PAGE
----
Photo: Ladies in White Arrested on Eve of Pope Visit
The Cuban dissident movement on Sunday denounced dozens of arbitrary arrests of opposition members, among them 18 of the Ladies in White group, as well as threats and intimidation in the days prior to the arrival of Pope Benedict XVI on the island.
“With regard to the papal visit, the Castro regime has increased its repressive actions and intimidation against peaceful dissidents,” said the opposition Cuban Commission on Human Rights and National Reconciliation, or CCDHRN, in a communique.
The CCDHRN said it had confirmed 70 arrests over the past four days, especially in the province of Santiago de Cuba, where the pope will begin his visit on Monday.
The opposition group said that the regime had also been threatening to arrest and intimidating other dissidents to try and motivate them not to attend the Masses the pope will celebrate on the island.
The Ladies in White, who lobby for the release of political prisoners and human rights, confirmed Sunday in Havana that 18 of thr group’s members had been arrested and many others had been threatened.
Nevertheless, the group will attend the Mass presided over by the pontiff in Havana’s Plaza de la Revolucion, its leader, Berta Soler, told reporters on Sunday.
About 20 women belonging to the Ladies in White on Sunday attended Mass at Havana’s Santa Rita Church, as they do every Sunday, and afterwards they marched in silence down a nearby street. After their peaceful march last weekend, dozens of members of the group were arrested and held by police for several hours.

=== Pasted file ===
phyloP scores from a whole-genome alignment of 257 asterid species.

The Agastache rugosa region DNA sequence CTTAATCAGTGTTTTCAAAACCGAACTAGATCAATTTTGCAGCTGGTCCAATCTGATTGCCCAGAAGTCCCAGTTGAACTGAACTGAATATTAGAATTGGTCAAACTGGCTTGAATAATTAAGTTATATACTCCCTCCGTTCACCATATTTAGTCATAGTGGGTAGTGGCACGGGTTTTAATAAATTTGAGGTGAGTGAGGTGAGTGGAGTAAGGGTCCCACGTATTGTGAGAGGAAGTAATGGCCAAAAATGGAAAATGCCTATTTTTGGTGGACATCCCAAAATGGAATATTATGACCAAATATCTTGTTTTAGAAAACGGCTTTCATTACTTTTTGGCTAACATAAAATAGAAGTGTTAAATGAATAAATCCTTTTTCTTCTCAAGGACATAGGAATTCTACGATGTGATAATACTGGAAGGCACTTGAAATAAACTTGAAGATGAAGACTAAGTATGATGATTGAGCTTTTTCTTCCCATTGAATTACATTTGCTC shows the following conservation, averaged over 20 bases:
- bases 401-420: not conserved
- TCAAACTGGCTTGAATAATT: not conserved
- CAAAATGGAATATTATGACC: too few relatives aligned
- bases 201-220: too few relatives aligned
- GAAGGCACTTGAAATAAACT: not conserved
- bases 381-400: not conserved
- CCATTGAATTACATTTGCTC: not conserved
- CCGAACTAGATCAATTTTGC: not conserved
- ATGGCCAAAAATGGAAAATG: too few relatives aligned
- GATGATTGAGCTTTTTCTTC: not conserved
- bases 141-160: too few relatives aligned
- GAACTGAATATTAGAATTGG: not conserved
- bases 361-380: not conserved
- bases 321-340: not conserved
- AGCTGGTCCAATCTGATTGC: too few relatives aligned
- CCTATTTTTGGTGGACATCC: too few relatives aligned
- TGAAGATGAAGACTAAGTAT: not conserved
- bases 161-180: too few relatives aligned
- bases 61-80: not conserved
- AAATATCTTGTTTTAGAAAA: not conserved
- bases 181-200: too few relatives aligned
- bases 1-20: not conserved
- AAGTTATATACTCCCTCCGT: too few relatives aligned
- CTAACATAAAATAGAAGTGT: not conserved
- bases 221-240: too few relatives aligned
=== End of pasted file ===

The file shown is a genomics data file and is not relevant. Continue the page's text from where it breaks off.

“Despite the threats by the repressive forces, we’re going to ... go on the 28th to the plaza (of the Revolution) to hear the Holy Father’s Mass, a right we have because nobody can choose who may or may not participate in a Mass and be close to God,” Soler said.
In Santiago de Cuba, the Ladies in White in that region did not attend Sunday Mass at the Sanctuary of the Virgen del Cobre, Efe correspondents verified.
Meanwhile, the CCDHRN also said that in Havana and Santiago at least 100 beggars had been detained or interned “so that they are not seen on the streets by foreign visitors, including pilgrims and reporters, during the visit of Benedict XVI.”
“The forced internment of these defenseless and absolutely vulnerable people constitutes a repugnant violation of human rights,” the group led by Elizardo Sanchez said.
Simultaneously, “the government is deploying its enormous capacity for bureaucratic mobilization to fill the plazas and other places where Benedict XVI will go,” the CCDHRN said.
After his visit to Mexico, the pontiff will arrive in Cuba on Monday morning and will be welcomed by President Raul Castro in Santiago, where the pope will celebrate his first Mass on the island.
Benedict XVI, who will not meet with any dissidents during his stay in Cuba, will leave the island on March 28 after another Mass in Havana’s Plaza de la Revolucion.
In the weeks leading up to the papal visit, there have been several episodes of tension involving dissident groups such as the occupation of a church in Havana and the temporary arrests of the Ladies in White.
The Cuban government, which considers the dissidents to be counterrevolutionaries and mercenaries in the service of the United States, has warned that those who try to “obstruct this apostolic visit with political manipulations ... will fail.”